Note: The Vertical Slotter travel is given here as stated in the English-language manual. The scale on the machine also reads from 0 to 4, but its overall length is closer to 2 inches. I presume that this is due to the geometry of its crank, and that the real travel is 4 inches, but I have not yet operated the Vertical Slotter to verify this.
Note: The table consists of a central area with T-Slots surrounded by a channel for coolant, with a rim around the outside. On the left and right the rim is lower than the T-Slot level. But in the front and back it is raised flush with the T-Slot level so that it can provide additional support (but not clamping) for a workpiece.
|External Table Width (X, left/right):||55"|
|External Table Depth (Y, fore/aft):||18 7/8 "|
|T-Slot Area Table Width (X, left/right):||50 3/8 "|
|T-Slot Area Table Depth (Y, fore/aft):||15 1/4 "|
|Number of T-Slots:||6|
|Width of T-Slot (top)||0.62"|
|Width of T-Slot (bottom)||1.04"|
|Depth of T-Slot (total)||1.07"|
|Depth of T-Slot (top flange)||0.65"|
|Depth of T-Slot (bottom space)||0.42"|
|Table Width Between T-Slots (5 full lands)||1.85"|
|Table Width for Rear Land (aft of back T-Slot)||1.51|
|Table Width for Front Land (foreward of front T-Slot)||0.77|
This particular machine is equipped to use what is popularly called NMTB 40 tooling in the Vertical Milling Spindle and NMTB 50 tooling in the Horizontal Milling Spindle. This spindle nose standard is currently defined in ASME B5.18 (formerly ANSI, formerly ASA).
This is probably equivalent to "ISA 40" and "ISA 50" tooling, as specified in at least one English-language version of the manual. See the CircuitousRoot Notebook on NMTB Spindle Noses for a further discussion of the history of this standard and the many names of the "NMTB" spindle nose standard.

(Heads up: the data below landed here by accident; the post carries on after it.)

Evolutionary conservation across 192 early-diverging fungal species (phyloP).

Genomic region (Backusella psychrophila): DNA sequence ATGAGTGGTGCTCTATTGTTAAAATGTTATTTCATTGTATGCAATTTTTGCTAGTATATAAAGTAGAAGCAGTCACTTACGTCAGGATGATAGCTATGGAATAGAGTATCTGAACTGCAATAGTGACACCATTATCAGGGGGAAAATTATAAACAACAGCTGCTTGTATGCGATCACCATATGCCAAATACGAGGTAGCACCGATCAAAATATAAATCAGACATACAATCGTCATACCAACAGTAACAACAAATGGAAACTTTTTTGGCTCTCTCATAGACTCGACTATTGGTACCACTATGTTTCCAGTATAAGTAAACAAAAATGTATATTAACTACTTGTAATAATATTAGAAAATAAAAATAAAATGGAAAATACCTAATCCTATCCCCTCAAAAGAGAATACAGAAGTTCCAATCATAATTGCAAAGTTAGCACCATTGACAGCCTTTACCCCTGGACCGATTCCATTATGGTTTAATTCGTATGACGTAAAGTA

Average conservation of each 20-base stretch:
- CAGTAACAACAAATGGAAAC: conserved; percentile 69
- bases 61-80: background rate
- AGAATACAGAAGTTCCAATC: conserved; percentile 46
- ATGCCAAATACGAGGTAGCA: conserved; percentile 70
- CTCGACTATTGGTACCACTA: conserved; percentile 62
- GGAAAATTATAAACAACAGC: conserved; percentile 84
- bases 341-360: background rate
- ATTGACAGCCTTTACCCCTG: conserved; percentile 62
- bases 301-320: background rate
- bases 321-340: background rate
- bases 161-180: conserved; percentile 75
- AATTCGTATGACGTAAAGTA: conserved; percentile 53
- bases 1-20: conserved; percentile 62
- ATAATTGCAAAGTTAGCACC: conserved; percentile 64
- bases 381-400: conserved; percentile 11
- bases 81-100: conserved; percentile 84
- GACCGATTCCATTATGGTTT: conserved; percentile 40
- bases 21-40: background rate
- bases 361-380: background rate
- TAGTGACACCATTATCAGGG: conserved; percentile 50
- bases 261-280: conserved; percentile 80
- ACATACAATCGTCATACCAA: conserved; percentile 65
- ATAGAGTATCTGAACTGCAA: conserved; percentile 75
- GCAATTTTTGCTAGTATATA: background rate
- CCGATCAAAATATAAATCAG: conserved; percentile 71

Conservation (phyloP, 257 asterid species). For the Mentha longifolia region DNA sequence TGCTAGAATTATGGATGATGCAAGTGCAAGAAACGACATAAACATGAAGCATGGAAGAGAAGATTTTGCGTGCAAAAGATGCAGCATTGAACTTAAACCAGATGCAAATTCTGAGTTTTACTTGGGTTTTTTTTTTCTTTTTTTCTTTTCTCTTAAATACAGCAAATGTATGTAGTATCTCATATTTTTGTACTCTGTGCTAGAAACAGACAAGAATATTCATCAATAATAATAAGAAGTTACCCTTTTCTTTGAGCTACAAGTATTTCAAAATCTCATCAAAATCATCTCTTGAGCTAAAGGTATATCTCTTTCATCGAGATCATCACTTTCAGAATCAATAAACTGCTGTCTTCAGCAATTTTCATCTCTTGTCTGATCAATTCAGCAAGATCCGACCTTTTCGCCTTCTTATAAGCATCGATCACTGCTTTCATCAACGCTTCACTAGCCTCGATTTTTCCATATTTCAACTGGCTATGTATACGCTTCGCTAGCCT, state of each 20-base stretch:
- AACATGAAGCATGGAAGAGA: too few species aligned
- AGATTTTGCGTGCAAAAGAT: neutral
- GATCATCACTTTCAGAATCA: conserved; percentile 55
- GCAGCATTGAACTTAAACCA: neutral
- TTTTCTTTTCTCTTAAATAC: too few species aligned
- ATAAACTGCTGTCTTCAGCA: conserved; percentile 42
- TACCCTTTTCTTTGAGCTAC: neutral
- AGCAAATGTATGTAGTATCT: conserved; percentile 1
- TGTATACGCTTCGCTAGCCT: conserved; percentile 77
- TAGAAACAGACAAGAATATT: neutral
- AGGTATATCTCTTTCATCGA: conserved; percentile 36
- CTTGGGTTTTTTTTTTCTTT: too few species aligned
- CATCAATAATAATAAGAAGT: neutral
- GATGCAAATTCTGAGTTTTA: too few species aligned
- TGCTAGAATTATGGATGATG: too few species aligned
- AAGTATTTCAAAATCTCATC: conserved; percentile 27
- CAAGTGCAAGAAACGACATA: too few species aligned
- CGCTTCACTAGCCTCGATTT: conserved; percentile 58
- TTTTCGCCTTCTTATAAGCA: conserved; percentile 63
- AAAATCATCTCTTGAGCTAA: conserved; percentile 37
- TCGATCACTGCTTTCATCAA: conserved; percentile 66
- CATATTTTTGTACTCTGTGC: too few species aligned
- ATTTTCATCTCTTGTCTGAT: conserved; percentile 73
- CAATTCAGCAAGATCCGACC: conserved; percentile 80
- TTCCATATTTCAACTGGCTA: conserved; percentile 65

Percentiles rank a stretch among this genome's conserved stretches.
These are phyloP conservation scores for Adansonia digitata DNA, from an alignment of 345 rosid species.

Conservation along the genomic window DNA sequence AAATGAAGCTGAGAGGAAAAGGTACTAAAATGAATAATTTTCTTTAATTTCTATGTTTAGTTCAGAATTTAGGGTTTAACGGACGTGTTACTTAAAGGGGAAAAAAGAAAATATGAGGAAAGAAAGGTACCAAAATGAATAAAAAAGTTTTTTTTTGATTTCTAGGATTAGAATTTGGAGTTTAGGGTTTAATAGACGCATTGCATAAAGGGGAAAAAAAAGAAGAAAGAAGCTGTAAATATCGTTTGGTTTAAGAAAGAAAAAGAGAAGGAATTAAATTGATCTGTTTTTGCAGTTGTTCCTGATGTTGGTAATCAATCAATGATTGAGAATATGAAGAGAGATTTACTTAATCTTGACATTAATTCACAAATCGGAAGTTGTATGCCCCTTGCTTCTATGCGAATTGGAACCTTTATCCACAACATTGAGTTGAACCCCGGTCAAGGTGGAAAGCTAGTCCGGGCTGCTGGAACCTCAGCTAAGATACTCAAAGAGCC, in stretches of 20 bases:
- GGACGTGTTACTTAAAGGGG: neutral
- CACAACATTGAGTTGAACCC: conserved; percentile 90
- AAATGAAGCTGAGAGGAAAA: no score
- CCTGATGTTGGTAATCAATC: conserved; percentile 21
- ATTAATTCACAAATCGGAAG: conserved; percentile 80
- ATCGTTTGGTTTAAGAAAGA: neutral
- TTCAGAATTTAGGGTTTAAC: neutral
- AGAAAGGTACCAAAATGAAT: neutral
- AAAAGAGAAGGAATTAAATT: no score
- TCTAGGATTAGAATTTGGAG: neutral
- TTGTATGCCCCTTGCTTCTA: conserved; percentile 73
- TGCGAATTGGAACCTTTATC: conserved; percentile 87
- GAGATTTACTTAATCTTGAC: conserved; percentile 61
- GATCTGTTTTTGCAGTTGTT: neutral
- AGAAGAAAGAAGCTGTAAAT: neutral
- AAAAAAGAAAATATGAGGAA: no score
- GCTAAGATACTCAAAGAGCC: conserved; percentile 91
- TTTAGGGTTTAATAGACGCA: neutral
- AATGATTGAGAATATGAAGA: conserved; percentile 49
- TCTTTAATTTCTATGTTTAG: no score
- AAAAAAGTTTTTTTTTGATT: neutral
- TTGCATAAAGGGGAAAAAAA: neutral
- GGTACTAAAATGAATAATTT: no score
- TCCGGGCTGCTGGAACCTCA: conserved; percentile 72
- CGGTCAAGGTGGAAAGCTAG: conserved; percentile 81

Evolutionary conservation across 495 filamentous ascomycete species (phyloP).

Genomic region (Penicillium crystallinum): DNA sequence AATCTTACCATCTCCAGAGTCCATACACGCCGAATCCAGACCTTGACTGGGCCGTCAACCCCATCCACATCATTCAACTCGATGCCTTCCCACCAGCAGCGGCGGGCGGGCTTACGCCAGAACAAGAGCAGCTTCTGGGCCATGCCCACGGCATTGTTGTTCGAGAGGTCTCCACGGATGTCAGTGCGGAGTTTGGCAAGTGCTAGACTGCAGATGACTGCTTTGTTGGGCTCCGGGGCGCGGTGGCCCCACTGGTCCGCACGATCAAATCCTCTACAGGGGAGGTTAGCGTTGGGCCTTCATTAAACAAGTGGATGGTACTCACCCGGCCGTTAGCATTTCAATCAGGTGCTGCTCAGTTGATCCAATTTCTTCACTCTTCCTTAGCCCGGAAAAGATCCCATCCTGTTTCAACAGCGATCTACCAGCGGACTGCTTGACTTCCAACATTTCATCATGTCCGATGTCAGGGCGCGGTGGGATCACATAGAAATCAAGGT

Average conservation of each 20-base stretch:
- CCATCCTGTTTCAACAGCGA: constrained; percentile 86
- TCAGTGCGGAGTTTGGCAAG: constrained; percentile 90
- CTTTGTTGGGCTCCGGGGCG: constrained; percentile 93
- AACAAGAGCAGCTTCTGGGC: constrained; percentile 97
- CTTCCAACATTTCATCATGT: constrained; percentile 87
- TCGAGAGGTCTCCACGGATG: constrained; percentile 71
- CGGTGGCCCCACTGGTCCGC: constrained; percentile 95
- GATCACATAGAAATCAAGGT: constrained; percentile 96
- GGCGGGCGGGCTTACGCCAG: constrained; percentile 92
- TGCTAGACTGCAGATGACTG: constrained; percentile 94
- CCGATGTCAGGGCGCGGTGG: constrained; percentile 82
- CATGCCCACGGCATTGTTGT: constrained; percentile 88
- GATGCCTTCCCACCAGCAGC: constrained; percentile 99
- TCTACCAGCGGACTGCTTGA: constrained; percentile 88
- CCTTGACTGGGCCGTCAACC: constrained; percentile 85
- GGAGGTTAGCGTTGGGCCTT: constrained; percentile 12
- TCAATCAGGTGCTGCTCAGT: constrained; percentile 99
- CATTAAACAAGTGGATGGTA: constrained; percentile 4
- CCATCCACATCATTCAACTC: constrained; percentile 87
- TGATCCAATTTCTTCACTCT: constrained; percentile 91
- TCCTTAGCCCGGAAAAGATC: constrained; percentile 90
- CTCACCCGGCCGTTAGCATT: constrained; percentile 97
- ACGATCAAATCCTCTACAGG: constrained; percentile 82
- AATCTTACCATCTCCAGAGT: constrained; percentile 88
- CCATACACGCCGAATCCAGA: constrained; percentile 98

This spindle nose standard was generally quite common on American manual milling machines. Tool shanks (tool holders) for it are still readily available. It is being superseded by "CAT" series spindle noses for CNC machines. These are now less expensive. I think, but have not yet verified, that it might be possible to use CAT tool holders in my machine with only a minor modification of the drawbar.
Note that the English-language version of the manual that came with this machine, while missing its Specifications pages, indicates that the machine takes Morse Taper tooling. So some machines must have been so equipped; mine is not.
If you're searching the web for information about UF-2 milling machines, note also that a 2004 posting of this very machine for sale said that it took "NST 40" and "NST 50" tooling. This is an error; there is no such standard.
|Vertical Spindle to Table (min)||[TO MEASURE]|
|Vertical Spindle to Table (max)||[TO MEASURE]|
|Horizontal Spindle Centerline to Table (min)||[TO MEASURE]|
|Horizontal Spindle Centerline to Table (max)||[TO MEASURE]|
|Horizontal Spindle to Overarm Support (max)||[TO MEASURE]|
|Workpiece Weight Maximum, Table Full aft:||2,200 pounds|
|Workpiece Weight Maximum, Table Full forward:||1,300 pounds|